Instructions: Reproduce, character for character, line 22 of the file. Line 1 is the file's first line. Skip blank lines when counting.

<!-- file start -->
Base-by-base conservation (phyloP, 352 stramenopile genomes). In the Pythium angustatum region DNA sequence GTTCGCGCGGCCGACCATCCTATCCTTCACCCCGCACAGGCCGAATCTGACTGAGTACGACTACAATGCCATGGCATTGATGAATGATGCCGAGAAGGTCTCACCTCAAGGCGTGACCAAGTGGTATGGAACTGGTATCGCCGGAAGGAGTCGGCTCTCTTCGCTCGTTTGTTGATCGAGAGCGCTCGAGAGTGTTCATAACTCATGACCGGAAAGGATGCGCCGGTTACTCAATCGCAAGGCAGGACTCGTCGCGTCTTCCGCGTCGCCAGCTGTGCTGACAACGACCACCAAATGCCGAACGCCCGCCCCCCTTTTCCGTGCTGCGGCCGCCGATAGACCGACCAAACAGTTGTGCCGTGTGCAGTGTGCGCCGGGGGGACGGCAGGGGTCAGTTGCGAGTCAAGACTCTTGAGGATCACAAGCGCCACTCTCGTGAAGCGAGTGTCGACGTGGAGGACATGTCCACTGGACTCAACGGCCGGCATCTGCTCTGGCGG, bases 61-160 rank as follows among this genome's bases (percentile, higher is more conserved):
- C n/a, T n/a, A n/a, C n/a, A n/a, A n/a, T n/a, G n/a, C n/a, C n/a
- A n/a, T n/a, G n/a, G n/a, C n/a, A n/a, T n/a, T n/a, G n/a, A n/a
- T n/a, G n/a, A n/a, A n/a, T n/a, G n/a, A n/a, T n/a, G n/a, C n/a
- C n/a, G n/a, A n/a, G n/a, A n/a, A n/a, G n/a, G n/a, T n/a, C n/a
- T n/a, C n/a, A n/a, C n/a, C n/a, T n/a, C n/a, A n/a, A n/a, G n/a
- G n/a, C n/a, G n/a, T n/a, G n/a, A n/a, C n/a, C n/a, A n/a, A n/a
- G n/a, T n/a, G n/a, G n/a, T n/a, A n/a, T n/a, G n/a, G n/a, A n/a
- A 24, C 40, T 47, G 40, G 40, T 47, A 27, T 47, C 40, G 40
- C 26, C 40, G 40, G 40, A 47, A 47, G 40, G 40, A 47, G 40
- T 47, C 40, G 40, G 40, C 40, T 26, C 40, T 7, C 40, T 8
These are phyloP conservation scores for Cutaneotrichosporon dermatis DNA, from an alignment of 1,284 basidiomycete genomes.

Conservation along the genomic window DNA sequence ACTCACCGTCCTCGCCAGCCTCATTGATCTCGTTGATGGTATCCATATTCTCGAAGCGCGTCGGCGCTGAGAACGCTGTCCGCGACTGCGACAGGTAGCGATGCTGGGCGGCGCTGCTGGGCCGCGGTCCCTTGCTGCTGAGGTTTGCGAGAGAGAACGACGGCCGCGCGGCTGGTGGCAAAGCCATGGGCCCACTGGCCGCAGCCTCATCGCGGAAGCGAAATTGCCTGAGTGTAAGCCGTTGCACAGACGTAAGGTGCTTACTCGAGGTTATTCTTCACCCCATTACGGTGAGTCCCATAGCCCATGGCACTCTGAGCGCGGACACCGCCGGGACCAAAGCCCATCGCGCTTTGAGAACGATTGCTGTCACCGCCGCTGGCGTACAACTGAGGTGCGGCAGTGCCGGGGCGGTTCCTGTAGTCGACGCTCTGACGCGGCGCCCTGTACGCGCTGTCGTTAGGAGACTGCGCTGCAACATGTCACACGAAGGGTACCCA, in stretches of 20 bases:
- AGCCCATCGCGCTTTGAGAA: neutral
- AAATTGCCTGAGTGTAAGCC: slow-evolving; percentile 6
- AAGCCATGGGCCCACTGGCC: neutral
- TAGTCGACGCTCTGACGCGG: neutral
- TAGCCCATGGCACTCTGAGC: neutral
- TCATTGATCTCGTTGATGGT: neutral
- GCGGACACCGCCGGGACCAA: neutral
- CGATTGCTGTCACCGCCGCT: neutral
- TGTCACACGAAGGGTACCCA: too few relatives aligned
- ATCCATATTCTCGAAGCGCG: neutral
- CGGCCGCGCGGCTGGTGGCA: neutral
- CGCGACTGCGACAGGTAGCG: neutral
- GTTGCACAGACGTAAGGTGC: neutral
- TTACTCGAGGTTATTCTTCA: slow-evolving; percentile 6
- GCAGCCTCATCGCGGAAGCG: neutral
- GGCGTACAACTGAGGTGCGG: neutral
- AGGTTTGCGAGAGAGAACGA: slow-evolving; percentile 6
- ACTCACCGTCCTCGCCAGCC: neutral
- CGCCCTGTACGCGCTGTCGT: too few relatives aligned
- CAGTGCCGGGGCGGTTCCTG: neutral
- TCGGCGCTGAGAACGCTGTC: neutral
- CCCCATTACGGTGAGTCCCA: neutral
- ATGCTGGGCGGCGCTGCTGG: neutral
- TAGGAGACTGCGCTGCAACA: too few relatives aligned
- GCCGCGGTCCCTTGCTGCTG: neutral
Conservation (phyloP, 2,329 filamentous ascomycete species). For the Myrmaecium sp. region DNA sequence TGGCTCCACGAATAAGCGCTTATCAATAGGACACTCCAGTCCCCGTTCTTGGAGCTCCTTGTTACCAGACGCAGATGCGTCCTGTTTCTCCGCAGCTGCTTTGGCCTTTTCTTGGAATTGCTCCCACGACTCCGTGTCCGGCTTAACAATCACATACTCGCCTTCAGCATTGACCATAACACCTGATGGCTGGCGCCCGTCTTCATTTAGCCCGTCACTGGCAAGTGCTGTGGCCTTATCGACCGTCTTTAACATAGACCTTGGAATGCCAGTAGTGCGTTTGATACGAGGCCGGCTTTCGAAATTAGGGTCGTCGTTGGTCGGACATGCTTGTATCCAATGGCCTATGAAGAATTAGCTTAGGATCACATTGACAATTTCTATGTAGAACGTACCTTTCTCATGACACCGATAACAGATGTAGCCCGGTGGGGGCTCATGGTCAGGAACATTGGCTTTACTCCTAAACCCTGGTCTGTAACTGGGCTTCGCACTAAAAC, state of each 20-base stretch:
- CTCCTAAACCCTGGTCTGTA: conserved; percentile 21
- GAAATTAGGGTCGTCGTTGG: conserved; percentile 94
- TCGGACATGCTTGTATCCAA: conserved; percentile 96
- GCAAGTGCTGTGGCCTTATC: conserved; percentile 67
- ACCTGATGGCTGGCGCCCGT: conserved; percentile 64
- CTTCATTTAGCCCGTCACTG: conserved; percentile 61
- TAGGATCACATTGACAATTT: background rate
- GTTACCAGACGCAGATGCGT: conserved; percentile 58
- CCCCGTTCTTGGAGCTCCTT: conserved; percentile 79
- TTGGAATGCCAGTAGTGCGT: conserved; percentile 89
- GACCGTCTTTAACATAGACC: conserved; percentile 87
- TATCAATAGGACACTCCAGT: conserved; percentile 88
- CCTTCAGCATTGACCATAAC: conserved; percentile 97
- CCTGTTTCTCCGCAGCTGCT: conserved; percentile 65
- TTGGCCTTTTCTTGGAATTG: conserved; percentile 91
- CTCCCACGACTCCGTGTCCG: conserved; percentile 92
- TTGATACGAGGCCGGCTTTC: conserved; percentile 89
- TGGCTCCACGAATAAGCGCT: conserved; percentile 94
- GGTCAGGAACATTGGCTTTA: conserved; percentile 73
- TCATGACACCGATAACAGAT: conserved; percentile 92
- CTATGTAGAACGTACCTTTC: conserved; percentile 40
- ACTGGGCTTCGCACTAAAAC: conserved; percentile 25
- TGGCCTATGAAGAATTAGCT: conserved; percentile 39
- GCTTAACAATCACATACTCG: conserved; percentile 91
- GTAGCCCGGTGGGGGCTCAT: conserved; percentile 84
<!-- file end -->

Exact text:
- TGTCACACGAAGGGTACCCA: too few relatives aligned